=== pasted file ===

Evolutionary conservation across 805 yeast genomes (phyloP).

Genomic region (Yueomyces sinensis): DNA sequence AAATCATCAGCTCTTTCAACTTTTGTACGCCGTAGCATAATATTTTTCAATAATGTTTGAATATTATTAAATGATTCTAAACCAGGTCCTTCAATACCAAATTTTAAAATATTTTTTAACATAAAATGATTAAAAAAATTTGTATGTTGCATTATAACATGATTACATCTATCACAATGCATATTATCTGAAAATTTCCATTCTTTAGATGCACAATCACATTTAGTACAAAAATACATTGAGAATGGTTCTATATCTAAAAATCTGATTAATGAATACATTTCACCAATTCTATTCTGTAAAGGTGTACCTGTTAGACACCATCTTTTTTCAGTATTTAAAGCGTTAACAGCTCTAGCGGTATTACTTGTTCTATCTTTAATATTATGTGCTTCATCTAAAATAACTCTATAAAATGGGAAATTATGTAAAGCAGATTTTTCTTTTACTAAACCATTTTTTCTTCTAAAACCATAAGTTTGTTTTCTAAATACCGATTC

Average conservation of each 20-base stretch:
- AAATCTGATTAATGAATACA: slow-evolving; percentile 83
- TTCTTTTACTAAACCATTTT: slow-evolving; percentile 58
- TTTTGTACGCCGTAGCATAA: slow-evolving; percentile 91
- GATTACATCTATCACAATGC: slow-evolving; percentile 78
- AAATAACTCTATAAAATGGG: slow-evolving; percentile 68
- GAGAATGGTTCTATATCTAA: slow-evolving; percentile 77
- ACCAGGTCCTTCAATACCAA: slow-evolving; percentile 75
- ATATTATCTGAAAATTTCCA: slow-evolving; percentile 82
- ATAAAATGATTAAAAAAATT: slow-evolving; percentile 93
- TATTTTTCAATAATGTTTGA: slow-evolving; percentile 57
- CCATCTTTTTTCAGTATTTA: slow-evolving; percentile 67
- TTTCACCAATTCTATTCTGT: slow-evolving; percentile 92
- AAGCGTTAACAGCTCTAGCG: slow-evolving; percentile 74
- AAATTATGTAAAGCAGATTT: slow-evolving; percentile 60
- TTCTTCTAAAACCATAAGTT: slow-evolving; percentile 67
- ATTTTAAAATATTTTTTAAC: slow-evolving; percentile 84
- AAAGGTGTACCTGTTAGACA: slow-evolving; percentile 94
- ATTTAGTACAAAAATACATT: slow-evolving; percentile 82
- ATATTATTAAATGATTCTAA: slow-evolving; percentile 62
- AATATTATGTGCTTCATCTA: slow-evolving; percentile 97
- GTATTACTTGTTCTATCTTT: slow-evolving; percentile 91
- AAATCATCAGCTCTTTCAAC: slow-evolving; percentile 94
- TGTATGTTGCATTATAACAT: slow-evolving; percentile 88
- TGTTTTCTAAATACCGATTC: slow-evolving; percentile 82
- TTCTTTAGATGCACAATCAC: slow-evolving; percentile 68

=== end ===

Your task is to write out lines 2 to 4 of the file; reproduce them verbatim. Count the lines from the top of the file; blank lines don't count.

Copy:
Genomic region (Yueomyces sinensis): DNA sequence AAATCATCAGCTCTTTCAACTTTTGTACGCCGTAGCATAATATTTTTCAATAATGTTTGAATATTATTAAATGATTCTAAACCAGGTCCTTCAATACCAAATTTTAAAATATTTTTTAACATAAAATGATTAAAAAAATTTGTATGTTGCATTATAACATGATTACATCTATCACAATGCATATTATCTGAAAATTTCCATTCTTTAGATGCACAATCACATTTAGTACAAAAATACATTGAGAATGGTTCTATATCTAAAAATCTGATTAATGAATACATTTCACCAATTCTATTCTGTAAAGGTGTACCTGTTAGACACCATCTTTTTTCAGTATTTAAAGCGTTAACAGCTCTAGCGGTATTACTTGTTCTATCTTTAATATTATGTGCTTCATCTAAAATAACTCTATAAAATGGGAAATTATGTAAAGCAGATTTTTCTTTTACTAAACCATTTTTTCTTCTAAAACCATAAGTTTGTTTTCTAAATACCGATTC

Average conservation of each 20-base stretch:
- AAATCTGATTAATGAATACA: slow-evolving; percentile 83